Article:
(lit., "the rejoicing of the Torah"): the final day (in Eretz Yisrael, the eighth day; in the diaspora, the ninth) of the festival of Sukkos on which the annual cycle of Torah readings is completed; this event is celebrated with exuberant rejoicing
(lit., "the rejoicing of the Torah"): a day appended to the festival of *Sukkos (in *Eretz Yisrael, the eighth day; in the Diaspora, the ninth), on which the annual cycle of weekly Torah readings is completed, and celebrated exuberantly
A holiday when Jews rejoice with the Torah Sofer: Scribe
It is a custom to read the Torah scrolls in an annual cycle. The weekly portions are arranged so that the final portion of the Torah (Deuteronomy 33 and 34) is left to be completed on this day. On the eve of Simchas Torah and during the day all the scrolls are taken from the Ark of the Covenant and carried in procession 7 times around the synagogue, accompanied by singing and dancing and general merriment.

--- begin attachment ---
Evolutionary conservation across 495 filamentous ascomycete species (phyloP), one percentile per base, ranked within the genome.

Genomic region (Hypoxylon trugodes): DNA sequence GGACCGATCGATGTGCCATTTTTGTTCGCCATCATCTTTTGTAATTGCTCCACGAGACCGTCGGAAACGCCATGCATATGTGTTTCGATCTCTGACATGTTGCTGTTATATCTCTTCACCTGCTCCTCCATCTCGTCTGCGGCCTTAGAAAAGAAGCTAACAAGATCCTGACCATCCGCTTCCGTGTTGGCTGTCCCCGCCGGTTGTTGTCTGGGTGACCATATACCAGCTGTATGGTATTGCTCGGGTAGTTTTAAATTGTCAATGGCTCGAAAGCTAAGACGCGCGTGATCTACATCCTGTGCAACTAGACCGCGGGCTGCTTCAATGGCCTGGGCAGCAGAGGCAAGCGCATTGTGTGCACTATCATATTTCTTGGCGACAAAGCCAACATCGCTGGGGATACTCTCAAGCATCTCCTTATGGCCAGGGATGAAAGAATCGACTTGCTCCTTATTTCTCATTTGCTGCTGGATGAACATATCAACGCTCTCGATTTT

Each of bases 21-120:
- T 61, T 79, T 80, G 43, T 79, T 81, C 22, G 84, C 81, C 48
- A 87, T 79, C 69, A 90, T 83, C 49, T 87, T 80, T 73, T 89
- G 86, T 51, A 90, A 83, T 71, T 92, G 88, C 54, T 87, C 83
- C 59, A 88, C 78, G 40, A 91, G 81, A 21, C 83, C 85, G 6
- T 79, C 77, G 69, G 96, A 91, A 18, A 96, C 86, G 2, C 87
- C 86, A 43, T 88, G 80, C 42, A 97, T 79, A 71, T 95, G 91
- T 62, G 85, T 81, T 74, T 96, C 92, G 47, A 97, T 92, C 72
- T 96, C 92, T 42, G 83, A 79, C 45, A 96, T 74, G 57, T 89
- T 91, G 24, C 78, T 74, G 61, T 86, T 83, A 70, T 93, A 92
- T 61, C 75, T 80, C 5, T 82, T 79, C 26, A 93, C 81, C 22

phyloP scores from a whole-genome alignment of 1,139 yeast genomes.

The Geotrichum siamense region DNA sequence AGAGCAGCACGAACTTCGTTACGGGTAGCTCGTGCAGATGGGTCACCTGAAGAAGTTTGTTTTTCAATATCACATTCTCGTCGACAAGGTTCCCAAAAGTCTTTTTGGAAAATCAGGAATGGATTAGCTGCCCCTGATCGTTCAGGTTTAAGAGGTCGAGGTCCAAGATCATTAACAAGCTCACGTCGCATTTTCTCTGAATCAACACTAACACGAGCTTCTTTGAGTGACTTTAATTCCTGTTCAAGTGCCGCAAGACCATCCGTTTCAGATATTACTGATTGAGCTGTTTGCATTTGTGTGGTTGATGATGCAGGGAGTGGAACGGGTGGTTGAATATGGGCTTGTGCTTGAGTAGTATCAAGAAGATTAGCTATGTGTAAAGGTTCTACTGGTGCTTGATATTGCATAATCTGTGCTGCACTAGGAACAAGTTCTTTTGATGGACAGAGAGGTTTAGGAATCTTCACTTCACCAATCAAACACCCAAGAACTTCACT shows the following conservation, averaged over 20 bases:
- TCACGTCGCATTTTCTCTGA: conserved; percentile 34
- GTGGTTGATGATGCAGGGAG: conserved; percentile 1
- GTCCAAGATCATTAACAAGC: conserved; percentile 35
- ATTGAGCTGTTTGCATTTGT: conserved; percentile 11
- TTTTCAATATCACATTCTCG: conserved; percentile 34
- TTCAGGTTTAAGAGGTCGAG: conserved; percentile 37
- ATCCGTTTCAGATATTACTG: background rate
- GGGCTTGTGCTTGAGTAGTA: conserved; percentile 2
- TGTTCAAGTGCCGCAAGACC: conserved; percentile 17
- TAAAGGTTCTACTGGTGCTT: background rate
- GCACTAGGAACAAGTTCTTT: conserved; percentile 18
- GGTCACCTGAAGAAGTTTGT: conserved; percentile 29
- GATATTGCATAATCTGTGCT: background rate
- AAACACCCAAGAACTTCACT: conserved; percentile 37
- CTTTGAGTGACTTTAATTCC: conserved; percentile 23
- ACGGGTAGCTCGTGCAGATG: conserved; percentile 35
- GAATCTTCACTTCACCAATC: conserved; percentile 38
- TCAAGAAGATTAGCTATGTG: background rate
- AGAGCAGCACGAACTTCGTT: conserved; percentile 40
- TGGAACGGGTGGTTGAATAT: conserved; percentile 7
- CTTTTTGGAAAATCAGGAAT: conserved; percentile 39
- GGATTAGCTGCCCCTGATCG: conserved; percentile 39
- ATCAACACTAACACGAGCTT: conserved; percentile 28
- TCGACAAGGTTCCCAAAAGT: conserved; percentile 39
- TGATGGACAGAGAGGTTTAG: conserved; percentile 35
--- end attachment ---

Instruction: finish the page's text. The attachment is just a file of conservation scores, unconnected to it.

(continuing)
The Festival of Rejoicing with the Torah, celebrated on the 23rd of Tishrei.
(Judaism) a Jewish holy day celebrated on the 22nd or 23rd of Tishri to celebrate the completion of the annual cycle of readings of the Torah
lit., `the Rejoicing of the Torah': Festival immediately following Sukkos, on which the public reading of the Torah is annually concluded and recommenced; in Eretz Yisrael coincides with Shemini Atzeres, and in the Diaspora falls on the following day.
the festival immediately following Shemini Atzeres, on which the reading of the Torah is completed and begun anew. This joyous holiday is traditionally celebrated with singing and dancing around the synagogue with the Torah.